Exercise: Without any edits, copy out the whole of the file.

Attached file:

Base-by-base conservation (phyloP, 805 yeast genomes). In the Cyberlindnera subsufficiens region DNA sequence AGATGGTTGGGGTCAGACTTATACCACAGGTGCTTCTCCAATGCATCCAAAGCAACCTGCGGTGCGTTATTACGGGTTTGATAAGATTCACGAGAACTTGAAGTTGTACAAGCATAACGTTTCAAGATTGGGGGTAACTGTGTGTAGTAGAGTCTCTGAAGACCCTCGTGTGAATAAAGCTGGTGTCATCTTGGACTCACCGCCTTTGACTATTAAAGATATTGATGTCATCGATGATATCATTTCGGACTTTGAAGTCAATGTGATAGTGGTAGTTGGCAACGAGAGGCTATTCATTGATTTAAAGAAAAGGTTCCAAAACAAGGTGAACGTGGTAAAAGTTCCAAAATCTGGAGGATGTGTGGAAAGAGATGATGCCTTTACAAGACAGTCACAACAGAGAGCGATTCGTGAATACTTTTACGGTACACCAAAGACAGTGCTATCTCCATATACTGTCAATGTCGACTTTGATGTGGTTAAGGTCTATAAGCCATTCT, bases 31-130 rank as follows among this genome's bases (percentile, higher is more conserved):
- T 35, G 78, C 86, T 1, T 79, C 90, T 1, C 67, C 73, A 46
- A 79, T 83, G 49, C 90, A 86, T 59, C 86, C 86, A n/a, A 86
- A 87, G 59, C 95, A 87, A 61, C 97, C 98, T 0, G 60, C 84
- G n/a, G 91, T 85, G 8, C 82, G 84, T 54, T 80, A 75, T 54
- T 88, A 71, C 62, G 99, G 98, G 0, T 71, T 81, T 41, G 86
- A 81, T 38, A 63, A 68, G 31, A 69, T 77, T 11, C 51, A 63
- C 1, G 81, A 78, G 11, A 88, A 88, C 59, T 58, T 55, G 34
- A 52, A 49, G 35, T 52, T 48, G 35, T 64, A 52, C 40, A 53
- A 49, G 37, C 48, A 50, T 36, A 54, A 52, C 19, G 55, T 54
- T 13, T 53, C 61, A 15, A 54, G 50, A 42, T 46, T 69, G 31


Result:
Base-by-base conservation (phyloP, 805 yeast genomes). In the Cyberlindnera subsufficiens region DNA sequence AGATGGTTGGGGTCAGACTTATACCACAGGTGCTTCTCCAATGCATCCAAAGCAACCTGCGGTGCGTTATTACGGGTTTGATAAGATTCACGAGAACTTGAAGTTGTACAAGCATAACGTTTCAAGATTGGGGGTAACTGTGTGTAGTAGAGTCTCTGAAGACCCTCGTGTGAATAAAGCTGGTGTCATCTTGGACTCACCGCCTTTGACTATTAAAGATATTGATGTCATCGATGATATCATTTCGGACTTTGAAGTCAATGTGATAGTGGTAGTTGGCAACGAGAGGCTATTCATTGATTTAAAGAAAAGGTTCCAAAACAAGGTGAACGTGGTAAAAGTTCCAAAATCTGGAGGATGTGTGGAAAGAGATGATGCCTTTACAAGACAGTCACAACAGAGAGCGATTCGTGAATACTTTTACGGTACACCAAAGACAGTGCTATCTCCATATACTGTCAATGTCGACTTTGATGTGGTTAAGGTCTATAAGCCATTCT, bases 31-130 rank as follows among this genome's bases (percentile, higher is more conserved):
- T 35, G 78, C 86, T 1, T 79, C 90, T 1, C 67, C 73, A 46
- A 79, T 83, G 49, C 90, A 86, T 59, C 86, C 86, A n/a, A 86
- A 87, G 59, C 95, A 87, A 61, C 97, C 98, T 0, G 60, C 84
- G n/a, G 91, T 85, G 8, C 82, G 84, T 54, T 80, A 75, T 54
- T 88, A 71, C 62, G 99, G 98, G 0, T 71, T 81, T 41, G 86
- A 81, T 38, A 63, A 68, G 31, A 69, T 77, T 11, C 51, A 63
- C 1, G 81, A 78, G 11, A 88, A 88, C 59, T 58, T 55, G 34
- A 52, A 49, G 35, T 52, T 48, G 35, T 64, A 52, C 40, A 53
- A 49, G 37, C 48, A 50, T 36, A 54, A 52, C 19, G 55, T 54
- T 13, T 53, C 61, A 15, A 54, G 50, A 42, T 46, T 69, G 31